North Korea not media hype; it is real, says U.S. senator

Corker addresses hot-button issues

By SARALYN NORKUS Staff Writer
Posted 8/16/17

The Rotary Club of Cleveland had a very special guest speaker Tuesday afternoon, as U.S. Sen. Bob Corker (R-Tenn.) set time aside to visit with and address the group.

Currently on August …

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North Korea not media hype; it is real, says U.S. senator

Corker addresses hot-button issues

Posted

The Rotary Club of Cleveland had a very special guest speaker Tuesday afternoon, as U.S. Sen. Bob Corker (R-Tenn.) set time aside to visit with and address the group.

Currently on August recess, Corker was able to cover a myriad of hot topics, ranging from the very real threat of North Korea, the attempts at repealing the Affordable Care Act and the troubling division in the country.

“I know that the media in many cases can create a lot of focus on an issue that shouldn’t be focused on; this one is real,” Corker stated.

“At the same time, hopefully all of the rhetoric around this issue will calm down a little bit and give (Secretary of State Rex) Tillerson and officials in China the opportunity to work through this and do so in a manner that does not lead to an all-out kinetic activity.”

Corker also told the Rotarians that our nation is in a perilous time right now, with more happening in North Korea than is being reported.

“If we end up in a hot conflict, it would draw in South Korea, Japan, China and Russia,” he said.

The U.S. senator, who has been critical of the president’s Twitter usage in the past, added that “sometimes it’s best to be a little more restrained.” Still, he acknowledged that they were not “hollow” statements.

“I do think that people are very aware, China and North Korea too, that the president’s comments, relative to as a last resort moving to kinetic activity, I think they understand those are not hollow statements, but I think at the same time that we need to do everything we can to resolve it peacefully,” Corker said.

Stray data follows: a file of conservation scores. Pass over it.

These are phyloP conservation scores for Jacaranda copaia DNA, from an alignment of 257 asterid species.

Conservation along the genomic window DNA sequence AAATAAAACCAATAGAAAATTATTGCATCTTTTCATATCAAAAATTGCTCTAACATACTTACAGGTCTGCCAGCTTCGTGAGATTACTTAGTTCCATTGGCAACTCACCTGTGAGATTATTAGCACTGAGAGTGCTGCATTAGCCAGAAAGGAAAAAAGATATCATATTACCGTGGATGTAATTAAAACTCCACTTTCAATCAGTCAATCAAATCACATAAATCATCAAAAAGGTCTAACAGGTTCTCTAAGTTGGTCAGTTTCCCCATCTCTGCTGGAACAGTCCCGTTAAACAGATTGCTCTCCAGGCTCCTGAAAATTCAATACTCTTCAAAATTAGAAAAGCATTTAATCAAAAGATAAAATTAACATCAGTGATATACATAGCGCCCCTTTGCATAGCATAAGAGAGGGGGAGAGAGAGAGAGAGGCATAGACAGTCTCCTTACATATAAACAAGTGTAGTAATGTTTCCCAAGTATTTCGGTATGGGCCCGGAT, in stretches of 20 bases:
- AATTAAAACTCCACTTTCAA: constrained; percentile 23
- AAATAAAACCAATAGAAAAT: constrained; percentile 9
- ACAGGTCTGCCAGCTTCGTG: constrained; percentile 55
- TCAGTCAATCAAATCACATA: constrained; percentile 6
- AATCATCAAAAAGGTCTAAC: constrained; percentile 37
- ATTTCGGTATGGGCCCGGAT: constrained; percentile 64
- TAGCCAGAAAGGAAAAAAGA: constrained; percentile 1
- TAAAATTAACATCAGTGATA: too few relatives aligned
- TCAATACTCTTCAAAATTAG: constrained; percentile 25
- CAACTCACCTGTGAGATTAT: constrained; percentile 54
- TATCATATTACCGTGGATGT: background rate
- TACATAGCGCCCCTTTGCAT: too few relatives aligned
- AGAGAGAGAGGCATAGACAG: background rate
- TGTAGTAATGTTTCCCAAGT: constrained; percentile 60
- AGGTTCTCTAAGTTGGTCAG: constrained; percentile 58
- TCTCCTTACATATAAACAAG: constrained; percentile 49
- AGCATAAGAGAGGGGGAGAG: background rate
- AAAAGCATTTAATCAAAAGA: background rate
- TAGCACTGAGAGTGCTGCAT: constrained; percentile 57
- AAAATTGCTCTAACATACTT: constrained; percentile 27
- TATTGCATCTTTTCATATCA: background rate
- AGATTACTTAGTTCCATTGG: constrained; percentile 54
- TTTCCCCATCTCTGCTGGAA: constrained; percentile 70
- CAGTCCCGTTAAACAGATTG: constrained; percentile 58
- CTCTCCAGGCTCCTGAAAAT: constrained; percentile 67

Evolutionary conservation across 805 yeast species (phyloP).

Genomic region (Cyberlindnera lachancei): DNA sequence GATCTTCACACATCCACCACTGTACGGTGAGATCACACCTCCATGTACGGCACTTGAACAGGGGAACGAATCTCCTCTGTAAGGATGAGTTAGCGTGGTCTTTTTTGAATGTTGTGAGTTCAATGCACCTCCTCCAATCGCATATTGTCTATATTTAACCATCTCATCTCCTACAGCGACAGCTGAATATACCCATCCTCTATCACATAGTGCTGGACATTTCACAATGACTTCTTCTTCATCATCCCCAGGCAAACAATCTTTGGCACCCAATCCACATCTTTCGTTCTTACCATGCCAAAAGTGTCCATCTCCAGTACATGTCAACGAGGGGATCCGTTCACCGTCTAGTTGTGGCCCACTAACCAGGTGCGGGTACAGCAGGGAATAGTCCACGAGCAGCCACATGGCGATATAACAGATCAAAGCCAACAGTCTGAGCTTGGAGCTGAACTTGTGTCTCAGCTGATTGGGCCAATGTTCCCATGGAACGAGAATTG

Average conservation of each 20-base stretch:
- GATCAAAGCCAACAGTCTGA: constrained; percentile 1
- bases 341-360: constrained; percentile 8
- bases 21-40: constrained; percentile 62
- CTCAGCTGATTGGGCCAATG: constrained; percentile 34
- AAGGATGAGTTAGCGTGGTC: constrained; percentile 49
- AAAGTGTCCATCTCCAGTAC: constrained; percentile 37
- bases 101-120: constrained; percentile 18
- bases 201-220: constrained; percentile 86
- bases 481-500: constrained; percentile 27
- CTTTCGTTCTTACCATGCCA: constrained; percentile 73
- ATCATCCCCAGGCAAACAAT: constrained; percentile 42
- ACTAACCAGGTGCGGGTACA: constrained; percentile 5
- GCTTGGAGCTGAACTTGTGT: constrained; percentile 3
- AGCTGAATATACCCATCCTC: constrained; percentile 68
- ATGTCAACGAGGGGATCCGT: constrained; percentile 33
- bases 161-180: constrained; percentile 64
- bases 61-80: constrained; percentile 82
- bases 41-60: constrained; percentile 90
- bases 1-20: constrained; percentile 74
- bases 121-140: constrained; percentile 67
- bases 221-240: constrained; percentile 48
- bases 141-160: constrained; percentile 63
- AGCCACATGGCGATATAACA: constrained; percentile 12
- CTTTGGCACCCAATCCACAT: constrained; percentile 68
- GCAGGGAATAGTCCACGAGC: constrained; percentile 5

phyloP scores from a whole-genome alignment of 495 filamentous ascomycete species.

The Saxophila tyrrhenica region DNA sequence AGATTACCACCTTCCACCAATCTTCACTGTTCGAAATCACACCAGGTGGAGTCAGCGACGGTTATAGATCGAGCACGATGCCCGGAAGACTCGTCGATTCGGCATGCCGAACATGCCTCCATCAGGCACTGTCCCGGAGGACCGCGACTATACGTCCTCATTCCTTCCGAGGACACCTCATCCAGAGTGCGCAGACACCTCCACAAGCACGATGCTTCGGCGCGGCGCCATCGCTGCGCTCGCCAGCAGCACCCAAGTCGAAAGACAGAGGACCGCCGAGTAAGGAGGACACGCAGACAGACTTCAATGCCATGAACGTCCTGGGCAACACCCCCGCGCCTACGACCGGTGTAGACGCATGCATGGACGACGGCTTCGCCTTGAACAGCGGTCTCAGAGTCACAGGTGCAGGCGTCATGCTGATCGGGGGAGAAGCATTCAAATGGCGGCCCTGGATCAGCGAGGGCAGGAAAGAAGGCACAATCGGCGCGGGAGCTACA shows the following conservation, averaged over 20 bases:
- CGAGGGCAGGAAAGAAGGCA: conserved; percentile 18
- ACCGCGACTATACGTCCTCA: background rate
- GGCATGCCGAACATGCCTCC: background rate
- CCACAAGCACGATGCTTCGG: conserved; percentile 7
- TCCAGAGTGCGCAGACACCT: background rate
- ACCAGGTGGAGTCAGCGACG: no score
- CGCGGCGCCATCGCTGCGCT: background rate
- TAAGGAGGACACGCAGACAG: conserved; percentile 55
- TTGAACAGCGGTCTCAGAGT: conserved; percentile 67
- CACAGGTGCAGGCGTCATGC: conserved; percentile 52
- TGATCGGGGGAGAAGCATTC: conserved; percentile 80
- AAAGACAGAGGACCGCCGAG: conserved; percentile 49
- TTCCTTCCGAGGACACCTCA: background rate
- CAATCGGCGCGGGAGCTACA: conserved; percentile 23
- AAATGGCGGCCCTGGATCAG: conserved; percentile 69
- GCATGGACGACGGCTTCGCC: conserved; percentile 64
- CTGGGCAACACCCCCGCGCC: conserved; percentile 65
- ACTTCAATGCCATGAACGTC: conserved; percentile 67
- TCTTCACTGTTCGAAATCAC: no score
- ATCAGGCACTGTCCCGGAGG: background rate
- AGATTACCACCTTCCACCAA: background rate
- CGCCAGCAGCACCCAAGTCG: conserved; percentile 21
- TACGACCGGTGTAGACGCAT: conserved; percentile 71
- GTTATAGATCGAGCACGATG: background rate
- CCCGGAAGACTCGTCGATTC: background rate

Corker is confident in Tillerson’s abilities to handle the tense North Korea situation.

“I have a lot of faith in the efforts that are underway relative to what Tillerson and (Gen. James) Mattis are doing. I think they’re putting out the best effort they can to try and ensure this is solved in a peaceful manner,” he added.

“It’s a common theme that most people believe that [North Korea’s Kim Jong Un] won’t give up his nuclear weapons ever, because he views that as a way to survival. If you watched what happened with Saddam Hussein and if you watched what happened with (Muammar) Gaddafi, there’s a lot to be learned from that. I think that Tillerson has done everything he can to try to resolve this in a peaceful manner.”

Corker continued to say that the greatest threat to our nation remains its fiscal issues.

“It seems under the radar,” he commented.

“Seventy percent of our spending is off budget.”

He added that a “fiscal straight jacket” should be put on Washington, D.C.

Corker is intent on seeing tax reform sorted out following the congressional recess, as he feels that economically, our nation is growing, but not at the rate many would like to see.

“A tax reform package needs to be in place for companies operating in the U.S. to be competitive.”

The lunch meeting transitioned into a question-and-answer session, with Corker taking the time to address concerns or questions various Rotarians had.

The cost of health care was quickly brought up, and Corker said that believed we should be doing everything we can to ensure Americans can afford it. He pointed out that “we’ve all got skin in the game to make this work.”

The U.S. senator finds it “outrageous” that we are currently spending 20 percent of the country’s GDP on health care, and feels it should be half of that. Ideally, Corker would like the health care discussion go back to ground zero and see Republicans and Democrats go across the political aisle and work together to solve the problem.

The division in the country was then discussed at length, and Corker pointed out that what is happening in Washington is “a direct reflection” of the nation.

“We’ve got to stand united,” Corker declared.

He added that the only way partisan issues can be resolved is for people use their “political capital” to work with others to solve a problem.

“There’s so many people up there that talk about bipartisanship, but then they are unwilling to actually reach across the aisle and work with somebody,” Corker continued.

“The only thing I can say is that I’ve demonstrated it — I demonstrate on a daily basis that I work with people on the other side of the aisle and I’m going to continue; that’s the only way we are going to resolve the big issues of our nation.”

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saralyn.norkus@clevelandbanner.com

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